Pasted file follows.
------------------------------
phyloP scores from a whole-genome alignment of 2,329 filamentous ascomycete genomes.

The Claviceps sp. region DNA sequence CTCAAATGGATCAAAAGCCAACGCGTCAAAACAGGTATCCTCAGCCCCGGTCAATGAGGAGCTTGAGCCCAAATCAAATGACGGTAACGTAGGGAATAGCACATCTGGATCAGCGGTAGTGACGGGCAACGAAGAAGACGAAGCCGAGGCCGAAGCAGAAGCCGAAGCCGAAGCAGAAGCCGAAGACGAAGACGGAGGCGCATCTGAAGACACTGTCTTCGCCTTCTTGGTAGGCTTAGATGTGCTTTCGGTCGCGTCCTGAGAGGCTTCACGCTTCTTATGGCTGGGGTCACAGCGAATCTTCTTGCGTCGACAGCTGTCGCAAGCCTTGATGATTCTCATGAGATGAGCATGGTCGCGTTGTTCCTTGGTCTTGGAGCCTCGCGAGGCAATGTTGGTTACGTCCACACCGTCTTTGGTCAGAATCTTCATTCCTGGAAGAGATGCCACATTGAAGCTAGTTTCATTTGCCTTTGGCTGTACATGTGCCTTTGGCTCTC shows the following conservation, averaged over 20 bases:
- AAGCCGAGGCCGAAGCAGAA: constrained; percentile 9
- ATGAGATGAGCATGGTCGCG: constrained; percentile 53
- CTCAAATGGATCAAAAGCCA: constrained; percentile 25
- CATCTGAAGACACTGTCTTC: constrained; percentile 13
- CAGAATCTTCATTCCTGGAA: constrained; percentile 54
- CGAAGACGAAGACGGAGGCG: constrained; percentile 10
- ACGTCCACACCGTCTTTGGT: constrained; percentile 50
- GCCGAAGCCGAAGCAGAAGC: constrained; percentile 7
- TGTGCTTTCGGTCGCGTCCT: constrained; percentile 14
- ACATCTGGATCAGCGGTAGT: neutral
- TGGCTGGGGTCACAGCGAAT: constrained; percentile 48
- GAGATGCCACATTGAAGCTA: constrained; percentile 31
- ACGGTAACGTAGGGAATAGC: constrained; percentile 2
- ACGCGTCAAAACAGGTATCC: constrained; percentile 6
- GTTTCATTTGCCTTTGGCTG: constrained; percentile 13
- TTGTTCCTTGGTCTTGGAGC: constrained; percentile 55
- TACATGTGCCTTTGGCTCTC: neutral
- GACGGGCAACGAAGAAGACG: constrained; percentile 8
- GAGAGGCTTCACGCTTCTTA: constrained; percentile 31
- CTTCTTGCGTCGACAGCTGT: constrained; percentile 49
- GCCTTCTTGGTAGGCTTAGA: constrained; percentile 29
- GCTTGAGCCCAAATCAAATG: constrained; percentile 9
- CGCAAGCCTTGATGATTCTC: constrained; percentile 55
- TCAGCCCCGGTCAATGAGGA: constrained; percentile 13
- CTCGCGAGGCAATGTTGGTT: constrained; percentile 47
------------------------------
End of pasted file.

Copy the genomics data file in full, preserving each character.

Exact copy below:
phyloP scores from a whole-genome alignment of 2,329 filamentous ascomycete genomes.

The Claviceps sp. region DNA sequence CTCAAATGGATCAAAAGCCAACGCGTCAAAACAGGTATCCTCAGCCCCGGTCAATGAGGAGCTTGAGCCCAAATCAAATGACGGTAACGTAGGGAATAGCACATCTGGATCAGCGGTAGTGACGGGCAACGAAGAAGACGAAGCCGAGGCCGAAGCAGAAGCCGAAGCCGAAGCAGAAGCCGAAGACGAAGACGGAGGCGCATCTGAAGACACTGTCTTCGCCTTCTTGGTAGGCTTAGATGTGCTTTCGGTCGCGTCCTGAGAGGCTTCACGCTTCTTATGGCTGGGGTCACAGCGAATCTTCTTGCGTCGACAGCTGTCGCAAGCCTTGATGATTCTCATGAGATGAGCATGGTCGCGTTGTTCCTTGGTCTTGGAGCCTCGCGAGGCAATGTTGGTTACGTCCACACCGTCTTTGGTCAGAATCTTCATTCCTGGAAGAGATGCCACATTGAAGCTAGTTTCATTTGCCTTTGGCTGTACATGTGCCTTTGGCTCTC shows the following conservation, averaged over 20 bases:
- AAGCCGAGGCCGAAGCAGAA: constrained; percentile 9
- ATGAGATGAGCATGGTCGCG: constrained; percentile 53
- CTCAAATGGATCAAAAGCCA: constrained; percentile 25
- CATCTGAAGACACTGTCTTC: constrained; percentile 13
- CAGAATCTTCATTCCTGGAA: constrained; percentile 54
- CGAAGACGAAGACGGAGGCG: constrained; percentile 10
- ACGTCCACACCGTCTTTGGT: constrained; percentile 50
- GCCGAAGCCGAAGCAGAAGC: constrained; percentile 7
- TGTGCTTTCGGTCGCGTCCT: constrained; percentile 14
- ACATCTGGATCAGCGGTAGT: neutral
- TGGCTGGGGTCACAGCGAAT: constrained; percentile 48
- GAGATGCCACATTGAAGCTA: constrained; percentile 31
- ACGGTAACGTAGGGAATAGC: constrained; percentile 2
- ACGCGTCAAAACAGGTATCC: constrained; percentile 6
- GTTTCATTTGCCTTTGGCTG: constrained; percentile 13
- TTGTTCCTTGGTCTTGGAGC: constrained; percentile 55
- TACATGTGCCTTTGGCTCTC: neutral
- GACGGGCAACGAAGAAGACG: constrained; percentile 8
- GAGAGGCTTCACGCTTCTTA: constrained; percentile 31
- CTTCTTGCGTCGACAGCTGT: constrained; percentile 49
- GCCTTCTTGGTAGGCTTAGA: constrained; percentile 29
- GCTTGAGCCCAAATCAAATG: constrained; percentile 9
- CGCAAGCCTTGATGATTCTC: constrained; percentile 55
- TCAGCCCCGGTCAATGAGGA: constrained; percentile 13
- CTCGCGAGGCAATGTTGGTT: constrained; percentile 47